On December 2, 2013, a coalition comprised of The R Street Institute, The American Consumer Institute and the National Taxpayers Union (the “Coalition”) sent a letter to the federal banking regulators at the U.S. Office of the Comptroller of the Currency, FDIC, NCUA, Farm Credit Administration and Federal Reserve Board. The letter was sent in connection with the proposed regulations being prepared for the implementation of the Biggert-Waters Flood Insurance Reform and Modernization Act of 2012 (the “Act”), which reforms the National Flood Insurance Program (NFIP). The Act allows private flood insurance to satisfy mandatory purchase requirements for lenders if the policy meets certain coverage requirements. The Coalition requests, among other things, that the federal banking regulators incorporate the following concepts into the regulations:
- Separate “safe harbor” procedures, whereby state insurance regulators can deem certain policies acceptable for mandatory purchase requirements, need to be developed for surplus lines insurance as it is not subject to rate and form filing requirements.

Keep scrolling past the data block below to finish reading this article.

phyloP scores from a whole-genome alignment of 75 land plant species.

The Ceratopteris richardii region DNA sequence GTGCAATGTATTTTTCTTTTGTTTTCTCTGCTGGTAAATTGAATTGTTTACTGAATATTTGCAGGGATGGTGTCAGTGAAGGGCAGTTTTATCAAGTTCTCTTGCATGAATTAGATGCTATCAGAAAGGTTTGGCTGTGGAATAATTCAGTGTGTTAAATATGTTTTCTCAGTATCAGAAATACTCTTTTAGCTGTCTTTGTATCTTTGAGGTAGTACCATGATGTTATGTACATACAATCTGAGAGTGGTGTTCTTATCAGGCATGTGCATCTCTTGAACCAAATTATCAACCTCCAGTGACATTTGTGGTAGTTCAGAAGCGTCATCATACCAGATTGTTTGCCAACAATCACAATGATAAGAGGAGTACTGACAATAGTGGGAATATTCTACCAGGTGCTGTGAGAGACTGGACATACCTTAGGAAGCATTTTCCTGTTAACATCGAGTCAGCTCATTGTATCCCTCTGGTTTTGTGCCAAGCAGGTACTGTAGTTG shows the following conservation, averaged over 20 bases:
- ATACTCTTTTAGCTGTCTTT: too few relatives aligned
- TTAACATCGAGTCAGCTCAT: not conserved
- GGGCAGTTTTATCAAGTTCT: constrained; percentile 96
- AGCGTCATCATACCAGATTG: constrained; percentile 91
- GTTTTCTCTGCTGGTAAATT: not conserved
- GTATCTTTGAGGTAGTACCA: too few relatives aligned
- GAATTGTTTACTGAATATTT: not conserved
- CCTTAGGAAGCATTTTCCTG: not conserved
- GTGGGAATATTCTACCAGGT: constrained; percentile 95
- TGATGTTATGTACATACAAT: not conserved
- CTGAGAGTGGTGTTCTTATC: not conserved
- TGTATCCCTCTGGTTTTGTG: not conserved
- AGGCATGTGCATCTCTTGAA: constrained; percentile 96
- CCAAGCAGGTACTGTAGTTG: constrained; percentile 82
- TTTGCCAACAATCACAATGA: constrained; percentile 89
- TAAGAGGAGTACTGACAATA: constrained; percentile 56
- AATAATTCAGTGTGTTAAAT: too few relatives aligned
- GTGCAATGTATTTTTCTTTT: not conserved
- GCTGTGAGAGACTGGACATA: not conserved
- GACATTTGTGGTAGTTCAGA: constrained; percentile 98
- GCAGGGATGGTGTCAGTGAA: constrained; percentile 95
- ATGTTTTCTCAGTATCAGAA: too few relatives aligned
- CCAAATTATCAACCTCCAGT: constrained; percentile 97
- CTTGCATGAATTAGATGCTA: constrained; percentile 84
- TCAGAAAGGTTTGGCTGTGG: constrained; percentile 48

- The definition of “flood insurance” should be broadened to allow for alternative policy types to satisfy mandatory purchase requirements to allow consumers more coverage options, such as community-wide policies.
- Any insurer offering flood insurance that does not meet the statutory definition of “flood insurance” should be required to have a rating from a Nationally Recognized Statistical Rating Organization that indicates financial security (e.g., A.M. Best rating of B+ or better), because most alternative coverages will be issued by surplus lines insurers who are not required to participate in state guaranty funds and have less regulatory supervision.
For a copy of the complete letter, click here.